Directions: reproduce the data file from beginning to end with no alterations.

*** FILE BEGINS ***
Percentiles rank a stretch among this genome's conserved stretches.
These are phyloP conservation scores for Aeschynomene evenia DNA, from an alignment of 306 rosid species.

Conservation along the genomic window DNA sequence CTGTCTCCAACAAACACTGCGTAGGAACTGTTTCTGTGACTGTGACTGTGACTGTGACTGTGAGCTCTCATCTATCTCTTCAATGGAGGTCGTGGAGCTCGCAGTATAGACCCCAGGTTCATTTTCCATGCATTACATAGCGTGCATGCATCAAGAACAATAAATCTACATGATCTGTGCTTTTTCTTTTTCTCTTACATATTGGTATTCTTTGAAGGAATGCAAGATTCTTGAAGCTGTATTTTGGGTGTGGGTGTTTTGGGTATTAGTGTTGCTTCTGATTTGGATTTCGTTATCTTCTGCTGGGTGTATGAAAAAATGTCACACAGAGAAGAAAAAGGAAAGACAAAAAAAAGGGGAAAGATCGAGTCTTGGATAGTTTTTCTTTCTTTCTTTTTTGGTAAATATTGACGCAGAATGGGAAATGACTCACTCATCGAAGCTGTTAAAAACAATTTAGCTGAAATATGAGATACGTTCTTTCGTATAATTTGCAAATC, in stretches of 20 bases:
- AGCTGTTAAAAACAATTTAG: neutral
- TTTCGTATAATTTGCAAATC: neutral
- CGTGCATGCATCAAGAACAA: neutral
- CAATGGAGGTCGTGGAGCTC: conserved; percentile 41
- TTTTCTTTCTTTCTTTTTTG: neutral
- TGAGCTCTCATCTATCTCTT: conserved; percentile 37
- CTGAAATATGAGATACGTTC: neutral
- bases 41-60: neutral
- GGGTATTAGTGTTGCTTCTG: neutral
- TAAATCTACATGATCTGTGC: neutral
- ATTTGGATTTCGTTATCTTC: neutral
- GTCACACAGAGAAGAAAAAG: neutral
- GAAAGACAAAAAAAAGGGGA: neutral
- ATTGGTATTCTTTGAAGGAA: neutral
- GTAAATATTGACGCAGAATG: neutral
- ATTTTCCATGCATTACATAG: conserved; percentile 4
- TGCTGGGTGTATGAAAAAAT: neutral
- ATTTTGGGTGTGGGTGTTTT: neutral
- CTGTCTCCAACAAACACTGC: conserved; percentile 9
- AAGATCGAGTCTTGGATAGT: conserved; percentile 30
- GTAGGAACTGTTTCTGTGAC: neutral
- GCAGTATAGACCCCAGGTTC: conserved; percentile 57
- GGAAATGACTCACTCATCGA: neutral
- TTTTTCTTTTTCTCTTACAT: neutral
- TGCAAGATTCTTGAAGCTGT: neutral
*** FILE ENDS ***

Percentiles rank a stretch among this genome's conserved stretches.
These are phyloP conservation scores for Aeschynomene evenia DNA, from an alignment of 306 rosid species.

Conservation along the genomic window DNA sequence CTGTCTCCAACAAACACTGCGTAGGAACTGTTTCTGTGACTGTGACTGTGACTGTGACTGTGAGCTCTCATCTATCTCTTCAATGGAGGTCGTGGAGCTCGCAGTATAGACCCCAGGTTCATTTTCCATGCATTACATAGCGTGCATGCATCAAGAACAATAAATCTACATGATCTGTGCTTTTTCTTTTTCTCTTACATATTGGTATTCTTTGAAGGAATGCAAGATTCTTGAAGCTGTATTTTGGGTGTGGGTGTTTTGGGTATTAGTGTTGCTTCTGATTTGGATTTCGTTATCTTCTGCTGGGTGTATGAAAAAATGTCACACAGAGAAGAAAAAGGAAAGACAAAAAAAAGGGGAAAGATCGAGTCTTGGATAGTTTTTCTTTCTTTCTTTTTTGGTAAATATTGACGCAGAATGGGAAATGACTCACTCATCGAAGCTGTTAAAAACAATTTAGCTGAAATATGAGATACGTTCTTTCGTATAATTTGCAAATC, in stretches of 20 bases:
- AGCTGTTAAAAACAATTTAG: neutral
- TTTCGTATAATTTGCAAATC: neutral
- CGTGCATGCATCAAGAACAA: neutral
- CAATGGAGGTCGTGGAGCTC: conserved; percentile 41
- TTTTCTTTCTTTCTTTTTTG: neutral
- TGAGCTCTCATCTATCTCTT: conserved; percentile 37
- CTGAAATATGAGATACGTTC: neutral
- bases 41-60: neutral
- GGGTATTAGTGTTGCTTCTG: neutral
- TAAATCTACATGATCTGTGC: neutral
- ATTTGGATTTCGTTATCTTC: neutral
- GTCACACAGAGAAGAAAAAG: neutral
- GAAAGACAAAAAAAAGGGGA: neutral
- ATTGGTATTCTTTGAAGGAA: neutral
- GTAAATATTGACGCAGAATG: neutral
- ATTTTCCATGCATTACATAG: conserved; percentile 4
- TGCTGGGTGTATGAAAAAAT: neutral
- ATTTTGGGTGTGGGTGTTTT: neutral
- CTGTCTCCAACAAACACTGC: conserved; percentile 9
- AAGATCGAGTCTTGGATAGT: conserved; percentile 30
- GTAGGAACTGTTTCTGTGAC: neutral
- GCAGTATAGACCCCAGGTTC: conserved; percentile 57
- GGAAATGACTCACTCATCGA: neutral
- TTTTTCTTTTTCTCTTACAT: neutral
- TGCAAGATTCTTGAAGCTGT: neutral